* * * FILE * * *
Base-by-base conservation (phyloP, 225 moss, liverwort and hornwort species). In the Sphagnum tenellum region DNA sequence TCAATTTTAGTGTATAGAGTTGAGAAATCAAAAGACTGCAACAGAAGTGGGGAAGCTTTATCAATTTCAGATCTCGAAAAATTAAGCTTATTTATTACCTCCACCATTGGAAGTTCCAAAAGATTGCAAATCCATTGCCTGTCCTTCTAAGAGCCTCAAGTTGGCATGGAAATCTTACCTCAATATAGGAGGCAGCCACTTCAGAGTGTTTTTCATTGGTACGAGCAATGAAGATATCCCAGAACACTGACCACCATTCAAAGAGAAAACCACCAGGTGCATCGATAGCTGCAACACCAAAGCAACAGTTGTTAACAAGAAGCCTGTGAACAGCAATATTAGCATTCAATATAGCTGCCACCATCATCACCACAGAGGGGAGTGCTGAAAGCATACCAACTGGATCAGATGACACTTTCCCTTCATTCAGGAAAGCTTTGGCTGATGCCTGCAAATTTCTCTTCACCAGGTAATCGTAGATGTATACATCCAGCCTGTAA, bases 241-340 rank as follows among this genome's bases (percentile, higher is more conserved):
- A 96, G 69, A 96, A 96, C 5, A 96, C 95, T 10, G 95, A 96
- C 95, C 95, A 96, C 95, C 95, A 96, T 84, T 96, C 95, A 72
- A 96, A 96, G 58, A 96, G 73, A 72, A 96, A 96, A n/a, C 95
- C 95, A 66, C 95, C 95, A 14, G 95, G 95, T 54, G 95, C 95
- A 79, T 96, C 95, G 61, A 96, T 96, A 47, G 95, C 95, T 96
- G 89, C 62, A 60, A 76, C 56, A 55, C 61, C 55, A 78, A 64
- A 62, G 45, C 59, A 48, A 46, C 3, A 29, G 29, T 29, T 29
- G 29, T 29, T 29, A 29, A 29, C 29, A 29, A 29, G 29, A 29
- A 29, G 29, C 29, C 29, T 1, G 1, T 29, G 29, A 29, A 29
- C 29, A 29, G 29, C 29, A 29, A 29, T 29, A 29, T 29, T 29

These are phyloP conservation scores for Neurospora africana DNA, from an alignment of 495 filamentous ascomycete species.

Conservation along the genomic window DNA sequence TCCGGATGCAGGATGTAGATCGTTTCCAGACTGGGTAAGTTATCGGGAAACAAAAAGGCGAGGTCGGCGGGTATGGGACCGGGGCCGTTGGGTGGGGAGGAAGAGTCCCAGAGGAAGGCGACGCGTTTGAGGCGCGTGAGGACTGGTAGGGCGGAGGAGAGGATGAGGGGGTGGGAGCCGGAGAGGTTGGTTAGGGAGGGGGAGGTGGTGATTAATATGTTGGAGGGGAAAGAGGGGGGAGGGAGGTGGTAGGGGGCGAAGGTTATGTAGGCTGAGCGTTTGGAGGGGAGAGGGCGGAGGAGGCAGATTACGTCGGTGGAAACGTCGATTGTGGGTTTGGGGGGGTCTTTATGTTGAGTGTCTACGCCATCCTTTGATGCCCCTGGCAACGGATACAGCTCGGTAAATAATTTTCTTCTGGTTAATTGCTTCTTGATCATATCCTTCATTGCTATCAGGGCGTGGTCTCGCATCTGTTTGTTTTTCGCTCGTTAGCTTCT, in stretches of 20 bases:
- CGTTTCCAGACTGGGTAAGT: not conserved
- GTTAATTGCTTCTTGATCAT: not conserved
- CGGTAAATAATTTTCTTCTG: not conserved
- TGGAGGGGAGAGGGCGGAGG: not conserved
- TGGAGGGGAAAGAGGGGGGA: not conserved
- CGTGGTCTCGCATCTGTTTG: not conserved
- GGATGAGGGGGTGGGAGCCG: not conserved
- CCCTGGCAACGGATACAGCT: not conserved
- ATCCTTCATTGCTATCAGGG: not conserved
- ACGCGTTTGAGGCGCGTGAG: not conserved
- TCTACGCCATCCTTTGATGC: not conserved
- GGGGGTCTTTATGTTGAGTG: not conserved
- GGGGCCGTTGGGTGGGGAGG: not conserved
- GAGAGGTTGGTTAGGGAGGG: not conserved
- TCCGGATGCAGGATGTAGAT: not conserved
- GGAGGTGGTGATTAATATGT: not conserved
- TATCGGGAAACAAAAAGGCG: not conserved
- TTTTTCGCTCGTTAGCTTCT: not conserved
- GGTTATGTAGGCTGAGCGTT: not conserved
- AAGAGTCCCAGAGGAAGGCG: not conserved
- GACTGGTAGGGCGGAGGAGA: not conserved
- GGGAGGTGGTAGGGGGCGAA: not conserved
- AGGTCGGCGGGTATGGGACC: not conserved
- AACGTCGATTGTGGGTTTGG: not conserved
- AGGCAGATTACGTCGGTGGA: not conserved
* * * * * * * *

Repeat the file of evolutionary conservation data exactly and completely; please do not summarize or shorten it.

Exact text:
Base-by-base conservation (phyloP, 225 moss, liverwort and hornwort species). In the Sphagnum tenellum region DNA sequence TCAATTTTAGTGTATAGAGTTGAGAAATCAAAAGACTGCAACAGAAGTGGGGAAGCTTTATCAATTTCAGATCTCGAAAAATTAAGCTTATTTATTACCTCCACCATTGGAAGTTCCAAAAGATTGCAAATCCATTGCCTGTCCTTCTAAGAGCCTCAAGTTGGCATGGAAATCTTACCTCAATATAGGAGGCAGCCACTTCAGAGTGTTTTTCATTGGTACGAGCAATGAAGATATCCCAGAACACTGACCACCATTCAAAGAGAAAACCACCAGGTGCATCGATAGCTGCAACACCAAAGCAACAGTTGTTAACAAGAAGCCTGTGAACAGCAATATTAGCATTCAATATAGCTGCCACCATCATCACCACAGAGGGGAGTGCTGAAAGCATACCAACTGGATCAGATGACACTTTCCCTTCATTCAGGAAAGCTTTGGCTGATGCCTGCAAATTTCTCTTCACCAGGTAATCGTAGATGTATACATCCAGCCTGTAA, bases 241-340 rank as follows among this genome's bases (percentile, higher is more conserved):
- A 96, G 69, A 96, A 96, C 5, A 96, C 95, T 10, G 95, A 96
- C 95, C 95, A 96, C 95, C 95, A 96, T 84, T 96, C 95, A 72
- A 96, A 96, G 58, A 96, G 73, A 72, A 96, A 96, A n/a, C 95
- C 95, A 66, C 95, C 95, A 14, G 95, G 95, T 54, G 95, C 95
- A 79, T 96, C 95, G 61, A 96, T 96, A 47, G 95, C 95, T 96
- G 89, C 62, A 60, A 76, C 56, A 55, C 61, C 55, A 78, A 64
- A 62, G 45, C 59, A 48, A 46, C 3, A 29, G 29, T 29, T 29
- G 29, T 29, T 29, A 29, A 29, C 29, A 29, A 29, G 29, A 29
- A 29, G 29, C 29, C 29, T 1, G 1, T 29, G 29, A 29, A 29
- C 29, A 29, G 29, C 29, A 29, A 29, T 29, A 29, T 29, T 29

These are phyloP conservation scores for Neurospora africana DNA, from an alignment of 495 filamentous ascomycete species.

Conservation along the genomic window DNA sequence TCCGGATGCAGGATGTAGATCGTTTCCAGACTGGGTAAGTTATCGGGAAACAAAAAGGCGAGGTCGGCGGGTATGGGACCGGGGCCGTTGGGTGGGGAGGAAGAGTCCCAGAGGAAGGCGACGCGTTTGAGGCGCGTGAGGACTGGTAGGGCGGAGGAGAGGATGAGGGGGTGGGAGCCGGAGAGGTTGGTTAGGGAGGGGGAGGTGGTGATTAATATGTTGGAGGGGAAAGAGGGGGGAGGGAGGTGGTAGGGGGCGAAGGTTATGTAGGCTGAGCGTTTGGAGGGGAGAGGGCGGAGGAGGCAGATTACGTCGGTGGAAACGTCGATTGTGGGTTTGGGGGGGTCTTTATGTTGAGTGTCTACGCCATCCTTTGATGCCCCTGGCAACGGATACAGCTCGGTAAATAATTTTCTTCTGGTTAATTGCTTCTTGATCATATCCTTCATTGCTATCAGGGCGTGGTCTCGCATCTGTTTGTTTTTCGCTCGTTAGCTTCT, in stretches of 20 bases:
- CGTTTCCAGACTGGGTAAGT: not conserved
- GTTAATTGCTTCTTGATCAT: not conserved
- CGGTAAATAATTTTCTTCTG: not conserved
- TGGAGGGGAGAGGGCGGAGG: not conserved
- TGGAGGGGAAAGAGGGGGGA: not conserved
- CGTGGTCTCGCATCTGTTTG: not conserved
- GGATGAGGGGGTGGGAGCCG: not conserved
- CCCTGGCAACGGATACAGCT: not conserved
- ATCCTTCATTGCTATCAGGG: not conserved
- ACGCGTTTGAGGCGCGTGAG: not conserved
- TCTACGCCATCCTTTGATGC: not conserved
- GGGGGTCTTTATGTTGAGTG: not conserved
- GGGGCCGTTGGGTGGGGAGG: not conserved
- GAGAGGTTGGTTAGGGAGGG: not conserved
- TCCGGATGCAGGATGTAGAT: not conserved
- GGAGGTGGTGATTAATATGT: not conserved
- TATCGGGAAACAAAAAGGCG: not conserved
- TTTTTCGCTCGTTAGCTTCT: not conserved
- GGTTATGTAGGCTGAGCGTT: not conserved
- AAGAGTCCCAGAGGAAGGCG: not conserved
- GACTGGTAGGGCGGAGGAGA: not conserved
- GGGAGGTGGTAGGGGGCGAA: not conserved
- AGGTCGGCGGGTATGGGACC: not conserved
- AACGTCGATTGTGGGTTTGG: not conserved
- AGGCAGATTACGTCGGTGGA: not conserved